For either of you, does the fact that you are playing a kind of childhood literary character change the way that you wanted to portray that character on screen? Because kids have read the book and had an idea in their head of each of the characters. Did that play into how you chose to play those characters at all?
Rebecca: I couldn’t because Mary in the book is very much a maid. I mean, she’s drawn by Quentin Blake as a sort of in a maid’s outfit, even a feather duster (Laughing). So it’s a very different sort of character than Melissa Mathison and Steven sort of created. I think that it was conscious to create something of a potential mother figure for Sophie at the end. Also the sense that she’s more of a P.A. than the sort of right-hand woman. And that gives her a bit more authority I suppose. Yeah, so I basically couldn’t.
Penelope: Well, I think that’s true. I think that you can’t always do exactly what’s written, and it’s a disappointment to some people because they have made up their minds as to how they see that person when they read the book. Children do, they do it in pictures in their head. I know I do, but I thought the best way to play the Queen was to try and be our Queen as best I could because if I had made a fantasy Queen in a fantasy, they would have canceled each other out. But if you have a real Queen saying in an extraordinary situation, then it’s a much more interesting story, wouldn’t you say? I think we’ve played them very straight and then we were put into this extraordinary situation and then it works better because there’s a change.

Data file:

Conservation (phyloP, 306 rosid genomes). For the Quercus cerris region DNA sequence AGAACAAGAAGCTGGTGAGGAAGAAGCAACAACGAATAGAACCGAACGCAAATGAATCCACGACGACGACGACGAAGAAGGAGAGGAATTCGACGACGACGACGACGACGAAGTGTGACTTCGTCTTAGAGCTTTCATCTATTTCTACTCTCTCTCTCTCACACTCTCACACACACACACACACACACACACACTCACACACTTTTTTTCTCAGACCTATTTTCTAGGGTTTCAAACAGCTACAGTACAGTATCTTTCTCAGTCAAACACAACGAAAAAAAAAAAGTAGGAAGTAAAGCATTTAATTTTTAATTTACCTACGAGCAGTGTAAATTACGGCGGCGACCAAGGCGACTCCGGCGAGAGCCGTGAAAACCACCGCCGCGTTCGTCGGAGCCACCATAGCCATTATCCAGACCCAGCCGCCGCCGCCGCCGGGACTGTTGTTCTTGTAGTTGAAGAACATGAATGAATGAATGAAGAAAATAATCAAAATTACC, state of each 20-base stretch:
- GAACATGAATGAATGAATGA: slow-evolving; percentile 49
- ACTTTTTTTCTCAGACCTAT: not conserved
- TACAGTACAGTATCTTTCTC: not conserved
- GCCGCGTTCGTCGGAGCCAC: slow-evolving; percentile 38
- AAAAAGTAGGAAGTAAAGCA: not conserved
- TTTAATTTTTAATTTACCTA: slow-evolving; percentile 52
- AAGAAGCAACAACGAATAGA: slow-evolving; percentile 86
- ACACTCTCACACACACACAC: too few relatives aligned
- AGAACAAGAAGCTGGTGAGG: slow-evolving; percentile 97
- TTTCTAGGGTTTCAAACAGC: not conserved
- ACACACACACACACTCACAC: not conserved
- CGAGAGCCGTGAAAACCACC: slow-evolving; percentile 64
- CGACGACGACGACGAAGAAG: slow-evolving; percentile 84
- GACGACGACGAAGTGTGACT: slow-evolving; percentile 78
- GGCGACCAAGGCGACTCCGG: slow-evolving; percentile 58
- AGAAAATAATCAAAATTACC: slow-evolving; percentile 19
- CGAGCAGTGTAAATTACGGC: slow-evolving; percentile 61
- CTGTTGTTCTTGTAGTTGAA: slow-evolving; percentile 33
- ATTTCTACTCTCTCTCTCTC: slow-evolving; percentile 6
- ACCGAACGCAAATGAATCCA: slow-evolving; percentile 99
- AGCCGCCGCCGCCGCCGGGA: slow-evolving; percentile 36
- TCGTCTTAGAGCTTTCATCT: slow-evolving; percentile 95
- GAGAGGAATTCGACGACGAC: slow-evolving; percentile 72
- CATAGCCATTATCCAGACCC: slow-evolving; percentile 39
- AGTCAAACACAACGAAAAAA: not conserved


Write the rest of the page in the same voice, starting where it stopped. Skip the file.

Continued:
Rebecca: A contrast. The humor that’s in there.
Penelope: Yes the humor, because you’ve come from something very conservative that’s met with something very funny.
You did such an amazing job capturing the Queen in that role.
Penelope: I was helped a lot by Joanna Johnson with my wig and my clothes. I had the Queen’s glove maker make my gloves, and the Queen’s bag maker made my bag. It’s a strong fit. It’s not going to fall off your arm while marching past a whole lot of soldiers. And very sturdy shoes, which are nice. And bright colors because she likes to be seen at a distance and she’s a quite small Queen, but you have to when people go, they said did you see the Queen? They want to — even in a crowd, “I saw the Queen, I saw the Queen,” especially young children.
What makes this film special for each of you?
Penelope: I’m lucky Steven Spielberg has done great things in my life, in my career actually, and so that was special. Also, this is a wonderful story, wonderful to be part of something that. A whole generation of young children will remember like they did “E.T.” because it will be a stand-up moment in the film so for all those reasons and also I met and worked with Rebecca here, so that was lovely, too.
Rebecca: I think we probably met when I was a child.
Penelope: Yes because I worked with Rebecca’s father, Sir Peter Hall when he ran the National Theater, so I remember when she was born.
Rebecca: And I remember a figure who I’ve always admired and loved from afar, so it was a real treat to get to work properly with you. But yes, I think, I very much second what you said. For me, it’s the combination of two such hugely influential people in my childhood, Roald Dahl, and Steven Spielberg, as a child, those were, the creative output of both those people influenced me, and I loved, and so it was the opportunity to have both of those together was wonderful.